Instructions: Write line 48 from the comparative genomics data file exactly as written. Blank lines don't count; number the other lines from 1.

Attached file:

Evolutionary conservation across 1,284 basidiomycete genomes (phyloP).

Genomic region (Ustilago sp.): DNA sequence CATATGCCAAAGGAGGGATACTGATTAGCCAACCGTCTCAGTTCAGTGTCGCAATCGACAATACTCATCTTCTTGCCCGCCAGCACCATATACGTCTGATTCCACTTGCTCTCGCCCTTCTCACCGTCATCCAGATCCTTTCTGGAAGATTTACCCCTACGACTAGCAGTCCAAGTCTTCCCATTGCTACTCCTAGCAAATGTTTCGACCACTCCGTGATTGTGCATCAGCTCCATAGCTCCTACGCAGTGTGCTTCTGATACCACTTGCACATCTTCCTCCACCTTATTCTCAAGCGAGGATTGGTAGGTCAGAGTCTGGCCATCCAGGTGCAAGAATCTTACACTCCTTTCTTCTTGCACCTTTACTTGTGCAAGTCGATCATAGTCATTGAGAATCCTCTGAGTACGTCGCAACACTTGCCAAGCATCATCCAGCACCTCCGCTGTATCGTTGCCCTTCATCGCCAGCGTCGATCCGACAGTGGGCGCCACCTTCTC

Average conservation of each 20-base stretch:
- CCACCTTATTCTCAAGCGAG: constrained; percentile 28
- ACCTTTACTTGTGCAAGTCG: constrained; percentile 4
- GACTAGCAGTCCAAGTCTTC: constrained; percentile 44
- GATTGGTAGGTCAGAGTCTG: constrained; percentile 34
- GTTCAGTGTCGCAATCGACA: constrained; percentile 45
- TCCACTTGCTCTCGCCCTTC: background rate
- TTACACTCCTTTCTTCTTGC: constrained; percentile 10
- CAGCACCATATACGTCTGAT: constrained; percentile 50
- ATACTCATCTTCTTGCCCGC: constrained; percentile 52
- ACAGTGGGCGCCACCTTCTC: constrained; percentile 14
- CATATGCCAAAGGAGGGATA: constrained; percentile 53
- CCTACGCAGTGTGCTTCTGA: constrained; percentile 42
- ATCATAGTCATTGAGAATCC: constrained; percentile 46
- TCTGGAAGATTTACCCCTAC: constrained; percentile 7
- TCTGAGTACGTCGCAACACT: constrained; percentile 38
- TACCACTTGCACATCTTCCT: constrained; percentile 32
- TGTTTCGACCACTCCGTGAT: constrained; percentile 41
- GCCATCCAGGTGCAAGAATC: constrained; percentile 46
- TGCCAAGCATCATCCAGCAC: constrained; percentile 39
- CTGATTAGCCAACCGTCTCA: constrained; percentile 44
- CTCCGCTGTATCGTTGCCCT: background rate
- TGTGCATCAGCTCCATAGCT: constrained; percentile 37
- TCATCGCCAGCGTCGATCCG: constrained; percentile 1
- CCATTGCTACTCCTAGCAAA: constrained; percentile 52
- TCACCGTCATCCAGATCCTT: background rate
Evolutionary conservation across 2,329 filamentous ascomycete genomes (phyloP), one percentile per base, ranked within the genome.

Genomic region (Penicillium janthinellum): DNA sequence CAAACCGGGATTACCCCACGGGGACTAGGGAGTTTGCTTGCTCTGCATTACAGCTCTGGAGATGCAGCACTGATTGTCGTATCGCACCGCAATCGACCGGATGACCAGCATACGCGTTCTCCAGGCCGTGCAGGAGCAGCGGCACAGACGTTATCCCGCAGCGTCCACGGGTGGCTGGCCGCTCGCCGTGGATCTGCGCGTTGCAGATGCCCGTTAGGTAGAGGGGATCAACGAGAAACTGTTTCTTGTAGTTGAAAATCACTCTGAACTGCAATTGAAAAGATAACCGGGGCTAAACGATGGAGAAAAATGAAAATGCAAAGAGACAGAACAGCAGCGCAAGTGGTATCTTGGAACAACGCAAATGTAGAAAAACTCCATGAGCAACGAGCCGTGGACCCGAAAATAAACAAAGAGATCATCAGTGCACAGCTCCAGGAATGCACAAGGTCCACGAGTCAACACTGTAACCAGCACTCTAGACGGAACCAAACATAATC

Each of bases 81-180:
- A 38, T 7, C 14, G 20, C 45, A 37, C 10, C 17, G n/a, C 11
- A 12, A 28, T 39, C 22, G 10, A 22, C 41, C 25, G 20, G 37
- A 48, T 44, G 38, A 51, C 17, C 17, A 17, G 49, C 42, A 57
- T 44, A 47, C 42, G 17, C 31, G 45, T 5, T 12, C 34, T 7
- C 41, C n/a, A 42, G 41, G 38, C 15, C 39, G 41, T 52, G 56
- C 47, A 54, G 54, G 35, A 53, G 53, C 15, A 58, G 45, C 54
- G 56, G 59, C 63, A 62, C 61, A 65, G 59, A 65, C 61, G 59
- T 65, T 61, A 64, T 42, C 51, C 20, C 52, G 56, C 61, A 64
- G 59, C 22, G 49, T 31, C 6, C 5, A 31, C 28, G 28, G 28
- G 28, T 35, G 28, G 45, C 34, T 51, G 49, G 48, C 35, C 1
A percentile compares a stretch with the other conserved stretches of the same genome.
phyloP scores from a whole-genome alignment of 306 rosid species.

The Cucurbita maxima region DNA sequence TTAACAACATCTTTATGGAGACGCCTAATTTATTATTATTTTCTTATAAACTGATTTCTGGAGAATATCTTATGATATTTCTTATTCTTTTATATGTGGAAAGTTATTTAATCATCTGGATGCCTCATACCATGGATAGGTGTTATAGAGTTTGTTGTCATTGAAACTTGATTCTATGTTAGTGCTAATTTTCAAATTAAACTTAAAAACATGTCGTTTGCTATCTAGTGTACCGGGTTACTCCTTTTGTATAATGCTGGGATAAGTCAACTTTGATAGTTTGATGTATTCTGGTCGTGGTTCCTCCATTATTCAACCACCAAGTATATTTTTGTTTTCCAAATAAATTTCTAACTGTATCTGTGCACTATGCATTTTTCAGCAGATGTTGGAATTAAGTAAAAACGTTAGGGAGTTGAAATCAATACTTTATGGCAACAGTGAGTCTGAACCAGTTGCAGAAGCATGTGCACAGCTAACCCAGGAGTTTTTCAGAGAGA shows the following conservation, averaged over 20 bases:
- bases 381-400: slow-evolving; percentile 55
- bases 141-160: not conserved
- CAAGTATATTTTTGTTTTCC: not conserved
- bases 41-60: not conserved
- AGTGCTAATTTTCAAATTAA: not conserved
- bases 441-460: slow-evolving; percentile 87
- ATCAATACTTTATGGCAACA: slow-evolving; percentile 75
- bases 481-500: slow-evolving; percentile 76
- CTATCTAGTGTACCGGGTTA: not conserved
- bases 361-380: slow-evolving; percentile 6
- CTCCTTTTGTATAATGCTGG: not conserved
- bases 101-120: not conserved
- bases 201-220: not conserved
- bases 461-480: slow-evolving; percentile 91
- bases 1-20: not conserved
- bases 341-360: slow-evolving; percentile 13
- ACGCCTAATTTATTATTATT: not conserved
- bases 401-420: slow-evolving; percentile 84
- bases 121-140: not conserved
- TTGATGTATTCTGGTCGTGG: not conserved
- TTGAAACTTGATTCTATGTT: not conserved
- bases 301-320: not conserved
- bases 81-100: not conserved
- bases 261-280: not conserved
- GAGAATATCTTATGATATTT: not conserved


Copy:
- bases 41-60: not conserved